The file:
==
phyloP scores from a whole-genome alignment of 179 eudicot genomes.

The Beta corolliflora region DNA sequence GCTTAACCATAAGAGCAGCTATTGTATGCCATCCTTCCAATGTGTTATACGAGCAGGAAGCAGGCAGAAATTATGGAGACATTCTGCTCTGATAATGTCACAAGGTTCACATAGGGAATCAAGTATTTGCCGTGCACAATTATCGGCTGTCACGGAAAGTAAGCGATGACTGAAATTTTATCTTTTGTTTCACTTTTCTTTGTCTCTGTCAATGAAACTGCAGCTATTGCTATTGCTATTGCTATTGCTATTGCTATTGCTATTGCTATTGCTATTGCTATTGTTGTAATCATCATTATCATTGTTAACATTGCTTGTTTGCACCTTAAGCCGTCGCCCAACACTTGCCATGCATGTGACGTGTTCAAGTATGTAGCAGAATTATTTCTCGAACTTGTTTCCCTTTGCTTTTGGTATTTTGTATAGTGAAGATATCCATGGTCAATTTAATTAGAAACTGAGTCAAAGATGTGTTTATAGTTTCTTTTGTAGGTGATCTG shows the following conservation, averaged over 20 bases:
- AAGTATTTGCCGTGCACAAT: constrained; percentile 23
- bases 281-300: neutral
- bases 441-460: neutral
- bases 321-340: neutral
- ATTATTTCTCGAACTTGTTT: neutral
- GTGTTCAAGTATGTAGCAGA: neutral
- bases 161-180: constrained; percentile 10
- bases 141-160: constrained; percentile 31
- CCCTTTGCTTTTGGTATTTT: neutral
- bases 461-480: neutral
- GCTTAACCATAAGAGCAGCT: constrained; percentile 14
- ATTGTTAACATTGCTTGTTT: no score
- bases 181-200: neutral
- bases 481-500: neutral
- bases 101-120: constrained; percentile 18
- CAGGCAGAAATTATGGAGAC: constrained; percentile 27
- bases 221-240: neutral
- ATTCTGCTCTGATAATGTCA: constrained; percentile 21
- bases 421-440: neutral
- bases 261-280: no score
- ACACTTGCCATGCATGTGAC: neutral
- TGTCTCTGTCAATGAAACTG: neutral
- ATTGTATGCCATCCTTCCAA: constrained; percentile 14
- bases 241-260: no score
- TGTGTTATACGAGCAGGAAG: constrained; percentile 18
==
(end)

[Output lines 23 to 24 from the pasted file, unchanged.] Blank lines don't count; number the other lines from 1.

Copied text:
- ACACTTGCCATGCATGTGAC: neutral
- TGTCTCTGTCAATGAAACTG: neutral